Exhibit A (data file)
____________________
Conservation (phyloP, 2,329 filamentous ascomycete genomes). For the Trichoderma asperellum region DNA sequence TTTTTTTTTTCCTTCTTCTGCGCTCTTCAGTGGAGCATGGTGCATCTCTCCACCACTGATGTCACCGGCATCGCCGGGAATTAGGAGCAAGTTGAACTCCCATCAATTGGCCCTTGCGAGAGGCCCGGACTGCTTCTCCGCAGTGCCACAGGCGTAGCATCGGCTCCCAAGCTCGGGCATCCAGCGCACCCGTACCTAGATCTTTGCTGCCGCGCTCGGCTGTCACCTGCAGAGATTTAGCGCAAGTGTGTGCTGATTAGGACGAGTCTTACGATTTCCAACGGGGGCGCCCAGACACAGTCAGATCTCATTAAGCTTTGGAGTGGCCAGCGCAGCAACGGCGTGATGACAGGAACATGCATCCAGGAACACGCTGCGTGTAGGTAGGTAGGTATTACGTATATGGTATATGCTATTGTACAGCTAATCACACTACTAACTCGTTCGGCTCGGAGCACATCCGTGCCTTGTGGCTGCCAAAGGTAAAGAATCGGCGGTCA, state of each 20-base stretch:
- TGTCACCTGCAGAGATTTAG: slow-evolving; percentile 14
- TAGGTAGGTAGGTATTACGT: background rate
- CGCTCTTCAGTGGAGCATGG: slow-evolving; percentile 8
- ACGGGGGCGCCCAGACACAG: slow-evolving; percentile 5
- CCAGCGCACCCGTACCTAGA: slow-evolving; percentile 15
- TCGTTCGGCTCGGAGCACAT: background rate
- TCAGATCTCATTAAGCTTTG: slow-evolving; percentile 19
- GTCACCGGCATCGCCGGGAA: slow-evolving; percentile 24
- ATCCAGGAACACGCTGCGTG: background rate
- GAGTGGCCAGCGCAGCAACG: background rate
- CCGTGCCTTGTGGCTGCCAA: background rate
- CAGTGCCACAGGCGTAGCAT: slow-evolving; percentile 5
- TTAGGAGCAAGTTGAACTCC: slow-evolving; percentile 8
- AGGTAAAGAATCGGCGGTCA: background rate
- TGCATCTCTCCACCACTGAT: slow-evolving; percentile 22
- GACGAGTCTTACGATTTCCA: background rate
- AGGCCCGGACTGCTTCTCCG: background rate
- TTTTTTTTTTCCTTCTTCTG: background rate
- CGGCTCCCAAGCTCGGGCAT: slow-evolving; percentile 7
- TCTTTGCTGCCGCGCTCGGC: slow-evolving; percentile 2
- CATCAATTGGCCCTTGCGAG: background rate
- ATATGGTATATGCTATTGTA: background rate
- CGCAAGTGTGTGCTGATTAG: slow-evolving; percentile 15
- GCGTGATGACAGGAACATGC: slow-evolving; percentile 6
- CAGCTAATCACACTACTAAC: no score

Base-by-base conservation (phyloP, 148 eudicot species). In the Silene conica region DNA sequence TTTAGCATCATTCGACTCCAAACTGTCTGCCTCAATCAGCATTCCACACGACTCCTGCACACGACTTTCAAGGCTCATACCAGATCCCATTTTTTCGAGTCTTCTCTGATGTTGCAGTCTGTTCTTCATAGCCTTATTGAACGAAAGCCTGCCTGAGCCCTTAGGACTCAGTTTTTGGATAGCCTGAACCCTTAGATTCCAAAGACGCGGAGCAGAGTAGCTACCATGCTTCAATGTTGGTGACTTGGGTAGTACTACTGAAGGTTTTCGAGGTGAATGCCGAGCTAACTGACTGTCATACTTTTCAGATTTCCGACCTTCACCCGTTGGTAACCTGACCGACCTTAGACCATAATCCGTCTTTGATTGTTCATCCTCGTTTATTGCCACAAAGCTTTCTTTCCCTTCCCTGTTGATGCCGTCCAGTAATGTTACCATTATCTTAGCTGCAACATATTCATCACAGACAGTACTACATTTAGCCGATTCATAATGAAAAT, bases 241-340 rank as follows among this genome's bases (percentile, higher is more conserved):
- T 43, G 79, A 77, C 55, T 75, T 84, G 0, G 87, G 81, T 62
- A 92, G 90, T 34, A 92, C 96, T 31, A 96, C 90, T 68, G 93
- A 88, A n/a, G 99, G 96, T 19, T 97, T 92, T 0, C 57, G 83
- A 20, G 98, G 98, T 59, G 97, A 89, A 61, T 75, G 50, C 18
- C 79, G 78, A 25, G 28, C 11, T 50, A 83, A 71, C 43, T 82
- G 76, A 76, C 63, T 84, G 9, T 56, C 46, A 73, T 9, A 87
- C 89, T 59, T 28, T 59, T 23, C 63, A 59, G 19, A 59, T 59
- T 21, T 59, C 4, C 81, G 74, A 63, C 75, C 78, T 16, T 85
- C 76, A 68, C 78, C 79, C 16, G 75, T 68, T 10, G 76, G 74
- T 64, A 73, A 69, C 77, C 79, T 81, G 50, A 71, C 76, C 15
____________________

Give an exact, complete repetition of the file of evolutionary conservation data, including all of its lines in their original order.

Conservation (phyloP, 2,329 filamentous ascomycete genomes). For the Trichoderma asperellum region DNA sequence TTTTTTTTTTCCTTCTTCTGCGCTCTTCAGTGGAGCATGGTGCATCTCTCCACCACTGATGTCACCGGCATCGCCGGGAATTAGGAGCAAGTTGAACTCCCATCAATTGGCCCTTGCGAGAGGCCCGGACTGCTTCTCCGCAGTGCCACAGGCGTAGCATCGGCTCCCAAGCTCGGGCATCCAGCGCACCCGTACCTAGATCTTTGCTGCCGCGCTCGGCTGTCACCTGCAGAGATTTAGCGCAAGTGTGTGCTGATTAGGACGAGTCTTACGATTTCCAACGGGGGCGCCCAGACACAGTCAGATCTCATTAAGCTTTGGAGTGGCCAGCGCAGCAACGGCGTGATGACAGGAACATGCATCCAGGAACACGCTGCGTGTAGGTAGGTAGGTATTACGTATATGGTATATGCTATTGTACAGCTAATCACACTACTAACTCGTTCGGCTCGGAGCACATCCGTGCCTTGTGGCTGCCAAAGGTAAAGAATCGGCGGTCA, state of each 20-base stretch:
- TGTCACCTGCAGAGATTTAG: slow-evolving; percentile 14
- TAGGTAGGTAGGTATTACGT: background rate
- CGCTCTTCAGTGGAGCATGG: slow-evolving; percentile 8
- ACGGGGGCGCCCAGACACAG: slow-evolving; percentile 5
- CCAGCGCACCCGTACCTAGA: slow-evolving; percentile 15
- TCGTTCGGCTCGGAGCACAT: background rate
- TCAGATCTCATTAAGCTTTG: slow-evolving; percentile 19
- GTCACCGGCATCGCCGGGAA: slow-evolving; percentile 24
- ATCCAGGAACACGCTGCGTG: background rate
- GAGTGGCCAGCGCAGCAACG: background rate
- CCGTGCCTTGTGGCTGCCAA: background rate
- CAGTGCCACAGGCGTAGCAT: slow-evolving; percentile 5
- TTAGGAGCAAGTTGAACTCC: slow-evolving; percentile 8
- AGGTAAAGAATCGGCGGTCA: background rate
- TGCATCTCTCCACCACTGAT: slow-evolving; percentile 22
- GACGAGTCTTACGATTTCCA: background rate
- AGGCCCGGACTGCTTCTCCG: background rate
- TTTTTTTTTTCCTTCTTCTG: background rate
- CGGCTCCCAAGCTCGGGCAT: slow-evolving; percentile 7
- TCTTTGCTGCCGCGCTCGGC: slow-evolving; percentile 2
- CATCAATTGGCCCTTGCGAG: background rate
- ATATGGTATATGCTATTGTA: background rate
- CGCAAGTGTGTGCTGATTAG: slow-evolving; percentile 15
- GCGTGATGACAGGAACATGC: slow-evolving; percentile 6
- CAGCTAATCACACTACTAAC: no score

Base-by-base conservation (phyloP, 148 eudicot species). In the Silene conica region DNA sequence TTTAGCATCATTCGACTCCAAACTGTCTGCCTCAATCAGCATTCCACACGACTCCTGCACACGACTTTCAAGGCTCATACCAGATCCCATTTTTTCGAGTCTTCTCTGATGTTGCAGTCTGTTCTTCATAGCCTTATTGAACGAAAGCCTGCCTGAGCCCTTAGGACTCAGTTTTTGGATAGCCTGAACCCTTAGATTCCAAAGACGCGGAGCAGAGTAGCTACCATGCTTCAATGTTGGTGACTTGGGTAGTACTACTGAAGGTTTTCGAGGTGAATGCCGAGCTAACTGACTGTCATACTTTTCAGATTTCCGACCTTCACCCGTTGGTAACCTGACCGACCTTAGACCATAATCCGTCTTTGATTGTTCATCCTCGTTTATTGCCACAAAGCTTTCTTTCCCTTCCCTGTTGATGCCGTCCAGTAATGTTACCATTATCTTAGCTGCAACATATTCATCACAGACAGTACTACATTTAGCCGATTCATAATGAAAAT, bases 241-340 rank as follows among this genome's bases (percentile, higher is more conserved):
- T 43, G 79, A 77, C 55, T 75, T 84, G 0, G 87, G 81, T 62
- A 92, G 90, T 34, A 92, C 96, T 31, A 96, C 90, T 68, G 93
- A 88, A n/a, G 99, G 96, T 19, T 97, T 92, T 0, C 57, G 83
- A 20, G 98, G 98, T 59, G 97, A 89, A 61, T 75, G 50, C 18
- C 79, G 78, A 25, G 28, C 11, T 50, A 83, A 71, C 43, T 82
- G 76, A 76, C 63, T 84, G 9, T 56, C 46, A 73, T 9, A 87
- C 89, T 59, T 28, T 59, T 23, C 63, A 59, G 19, A 59, T 59
- T 21, T 59, C 4, C 81, G 74, A 63, C 75, C 78, T 16, T 85
- C 76, A 68, C 78, C 79, C 16, G 75, T 68, T 10, G 76, G 74
- T 64, A 73, A 69, C 77, C 79, T 81, G 50, A 71, C 76, C 15